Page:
Perhaps BIGdata is a cover for – “we know so much about you, we do not have to listen to you at all.” As a BIGdata pioneer and practitioner – quit embarrassing your company and annoying your customers by this guessing. Instead, ship the stuff I order, answer your phone (if you even list a phone number… respond to email and/or twitter, etc.) and LISTEN.
I am not saying you cannot find ‘eureka’ info in BIGdata… but for most companies, with fewer than a dozen analysts – you’ll get there much quicker with list, offer and product testing. Feel free to comment or call.
Introduction to the WDMA – Starts with the greatest case study for Direct Marketing EVER. Some discussion of what Direct Marketing means and why WDMA is your best source for Education, Conversation and Congregation.
David Ogilvy is one of my heros. He explains the power of Direct Marketing. He also encourages general ad agencies to use DM to train their people. Much of what he hoped for has happened – so now everyone measures, everyone generates responses (at least clicks and likes) but much of the art of testing (and so the power) has been forgotten.
The WDMA is committed to showing how Direct Marketing applies to the media and methods of today’s marketers – without leaving the proven fundamental principles of scientific marketing.
“President Barack Obama transformed modern day campaigning by elevating the importance and use of data. Since then campaigns have prioritized it. Hillary Clinton has been building her data operation since she launched her campaign, but Trump has largely dismissed its importance.” NBC News May 31 2016
The golden age of direct marketing has arrived. Nearly all advertising and sales are “interactive” and “measurable”. At the same time, attendance and enthusiasm for local and national direct marketing trade shows is almost dead compared to 20 years ago. (I wrote this article almost 20 years ago, as the Internet gurus claimed everything would change.)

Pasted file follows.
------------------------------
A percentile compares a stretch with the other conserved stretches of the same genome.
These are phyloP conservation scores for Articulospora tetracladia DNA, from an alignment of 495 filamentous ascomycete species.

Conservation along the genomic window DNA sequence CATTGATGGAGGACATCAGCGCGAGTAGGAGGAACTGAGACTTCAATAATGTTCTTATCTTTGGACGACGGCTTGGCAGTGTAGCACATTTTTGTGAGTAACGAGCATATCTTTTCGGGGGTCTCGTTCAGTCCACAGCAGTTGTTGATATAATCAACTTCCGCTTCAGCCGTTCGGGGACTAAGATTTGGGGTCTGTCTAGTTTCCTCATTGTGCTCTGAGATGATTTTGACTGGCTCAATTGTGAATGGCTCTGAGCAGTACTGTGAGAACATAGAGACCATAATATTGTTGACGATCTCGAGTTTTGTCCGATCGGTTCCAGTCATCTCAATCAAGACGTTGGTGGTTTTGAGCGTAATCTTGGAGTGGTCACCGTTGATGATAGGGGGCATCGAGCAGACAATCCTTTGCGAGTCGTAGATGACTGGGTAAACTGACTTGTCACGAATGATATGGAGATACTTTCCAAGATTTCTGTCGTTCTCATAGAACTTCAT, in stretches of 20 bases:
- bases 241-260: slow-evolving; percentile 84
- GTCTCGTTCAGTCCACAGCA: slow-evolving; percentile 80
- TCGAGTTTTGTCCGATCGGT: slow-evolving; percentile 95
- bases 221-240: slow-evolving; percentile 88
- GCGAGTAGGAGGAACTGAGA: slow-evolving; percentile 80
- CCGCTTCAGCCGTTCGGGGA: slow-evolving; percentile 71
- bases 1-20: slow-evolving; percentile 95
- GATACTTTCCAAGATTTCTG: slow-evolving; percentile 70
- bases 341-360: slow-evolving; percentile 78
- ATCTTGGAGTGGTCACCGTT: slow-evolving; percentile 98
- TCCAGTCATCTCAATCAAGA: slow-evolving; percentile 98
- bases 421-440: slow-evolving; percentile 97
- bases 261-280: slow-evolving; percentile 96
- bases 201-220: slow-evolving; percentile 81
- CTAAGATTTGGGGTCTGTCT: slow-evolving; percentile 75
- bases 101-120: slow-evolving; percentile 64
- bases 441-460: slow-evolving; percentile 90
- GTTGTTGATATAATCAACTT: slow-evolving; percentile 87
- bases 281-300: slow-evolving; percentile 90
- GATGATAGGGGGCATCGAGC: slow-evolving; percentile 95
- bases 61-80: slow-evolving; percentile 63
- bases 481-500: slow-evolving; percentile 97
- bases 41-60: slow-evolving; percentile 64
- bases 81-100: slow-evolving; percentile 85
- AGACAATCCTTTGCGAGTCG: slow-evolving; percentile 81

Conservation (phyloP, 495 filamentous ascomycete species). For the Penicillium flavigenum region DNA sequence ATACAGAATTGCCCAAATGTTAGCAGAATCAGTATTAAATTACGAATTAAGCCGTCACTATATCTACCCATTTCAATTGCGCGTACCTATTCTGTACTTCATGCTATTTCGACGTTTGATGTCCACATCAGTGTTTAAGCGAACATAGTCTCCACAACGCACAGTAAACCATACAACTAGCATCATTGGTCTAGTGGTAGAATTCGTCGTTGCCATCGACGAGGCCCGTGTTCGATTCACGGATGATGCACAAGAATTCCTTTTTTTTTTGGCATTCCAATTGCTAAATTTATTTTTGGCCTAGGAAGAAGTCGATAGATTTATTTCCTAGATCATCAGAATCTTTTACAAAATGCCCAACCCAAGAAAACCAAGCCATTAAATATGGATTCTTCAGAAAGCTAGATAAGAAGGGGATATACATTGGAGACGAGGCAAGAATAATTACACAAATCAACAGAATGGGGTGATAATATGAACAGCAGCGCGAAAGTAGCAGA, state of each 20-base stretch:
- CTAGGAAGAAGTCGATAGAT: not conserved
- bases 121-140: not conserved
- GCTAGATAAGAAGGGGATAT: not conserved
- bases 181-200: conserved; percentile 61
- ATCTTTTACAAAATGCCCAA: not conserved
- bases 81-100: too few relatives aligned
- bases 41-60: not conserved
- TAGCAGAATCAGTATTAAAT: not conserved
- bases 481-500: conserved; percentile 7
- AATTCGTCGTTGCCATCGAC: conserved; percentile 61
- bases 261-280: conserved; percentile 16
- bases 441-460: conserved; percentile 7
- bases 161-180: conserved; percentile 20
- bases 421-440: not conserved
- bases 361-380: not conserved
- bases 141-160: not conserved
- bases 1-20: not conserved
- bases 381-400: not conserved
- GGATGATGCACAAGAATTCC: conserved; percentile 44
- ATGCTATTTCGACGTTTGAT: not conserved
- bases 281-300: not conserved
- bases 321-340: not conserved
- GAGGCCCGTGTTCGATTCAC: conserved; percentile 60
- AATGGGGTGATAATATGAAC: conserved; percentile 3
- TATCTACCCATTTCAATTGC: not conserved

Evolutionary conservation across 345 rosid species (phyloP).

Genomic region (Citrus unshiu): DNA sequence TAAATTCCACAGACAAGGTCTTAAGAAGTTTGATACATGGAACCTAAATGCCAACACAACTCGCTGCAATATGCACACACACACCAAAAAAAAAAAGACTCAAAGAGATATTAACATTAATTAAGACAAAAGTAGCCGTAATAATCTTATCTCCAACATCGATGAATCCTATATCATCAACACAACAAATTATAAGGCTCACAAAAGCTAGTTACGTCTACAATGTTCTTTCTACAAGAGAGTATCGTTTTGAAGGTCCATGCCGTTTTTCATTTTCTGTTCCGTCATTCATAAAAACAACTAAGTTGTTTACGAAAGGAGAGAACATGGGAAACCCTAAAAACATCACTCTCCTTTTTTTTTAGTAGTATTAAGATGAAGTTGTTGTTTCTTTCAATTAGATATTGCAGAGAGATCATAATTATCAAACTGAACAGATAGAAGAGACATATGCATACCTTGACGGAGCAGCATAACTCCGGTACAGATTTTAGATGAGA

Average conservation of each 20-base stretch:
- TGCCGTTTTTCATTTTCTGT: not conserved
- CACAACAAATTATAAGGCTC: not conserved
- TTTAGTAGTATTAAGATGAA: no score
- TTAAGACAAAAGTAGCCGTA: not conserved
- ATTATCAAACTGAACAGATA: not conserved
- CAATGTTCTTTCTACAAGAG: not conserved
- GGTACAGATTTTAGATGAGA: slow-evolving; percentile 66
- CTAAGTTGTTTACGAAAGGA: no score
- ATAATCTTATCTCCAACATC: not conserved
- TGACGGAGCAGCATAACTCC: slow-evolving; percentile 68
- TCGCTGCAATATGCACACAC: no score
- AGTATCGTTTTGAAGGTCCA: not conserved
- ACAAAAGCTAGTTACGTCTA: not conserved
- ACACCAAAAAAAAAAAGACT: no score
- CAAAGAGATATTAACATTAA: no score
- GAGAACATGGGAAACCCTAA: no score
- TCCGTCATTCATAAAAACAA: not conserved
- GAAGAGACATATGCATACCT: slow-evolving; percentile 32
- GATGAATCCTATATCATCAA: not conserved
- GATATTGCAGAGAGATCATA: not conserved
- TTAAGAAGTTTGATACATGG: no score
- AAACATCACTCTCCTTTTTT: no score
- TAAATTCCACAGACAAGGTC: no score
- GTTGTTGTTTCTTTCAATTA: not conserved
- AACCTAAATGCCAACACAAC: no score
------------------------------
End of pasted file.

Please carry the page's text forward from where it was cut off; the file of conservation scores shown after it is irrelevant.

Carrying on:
Since 1968 the definition of direct marketing has been examined and refined. Here is a composite definition from 28 text books: “Direct marketing is a database-driven interactive process of directly communicating with targeted customers or prospects using any medium to obtain a measurable response or transaction via one or multiple channels.” (reconciled from 28 published textbook variations, Scovotti & Spiller) Continue reading “So You Think You’re Doing Direct Marketing?”
Several past Presidents of the WDMA board got together for the 30th anniversary meetup. We weren’t exactly sure what happened to the WDMA but around the turn of the millennium, we all started feeling pretty irrelevant. And if Direct Marketing is just about data & measurement, then anyone who can hook up Google Analytics is already doing it. Are we irrelevant?
This week I had a long conversation with someone involved with the original Direct Mail Advertising Association – which became the DMA in 1983 and now has been re-branded as the Data & Marketing Association. I guess its now just about data & marketing… ? Well here, we’re about Direct Marketing, the most powerful force in your advertising and sales arsenal. Continue reading “Welcome to the *NEW* WDMA”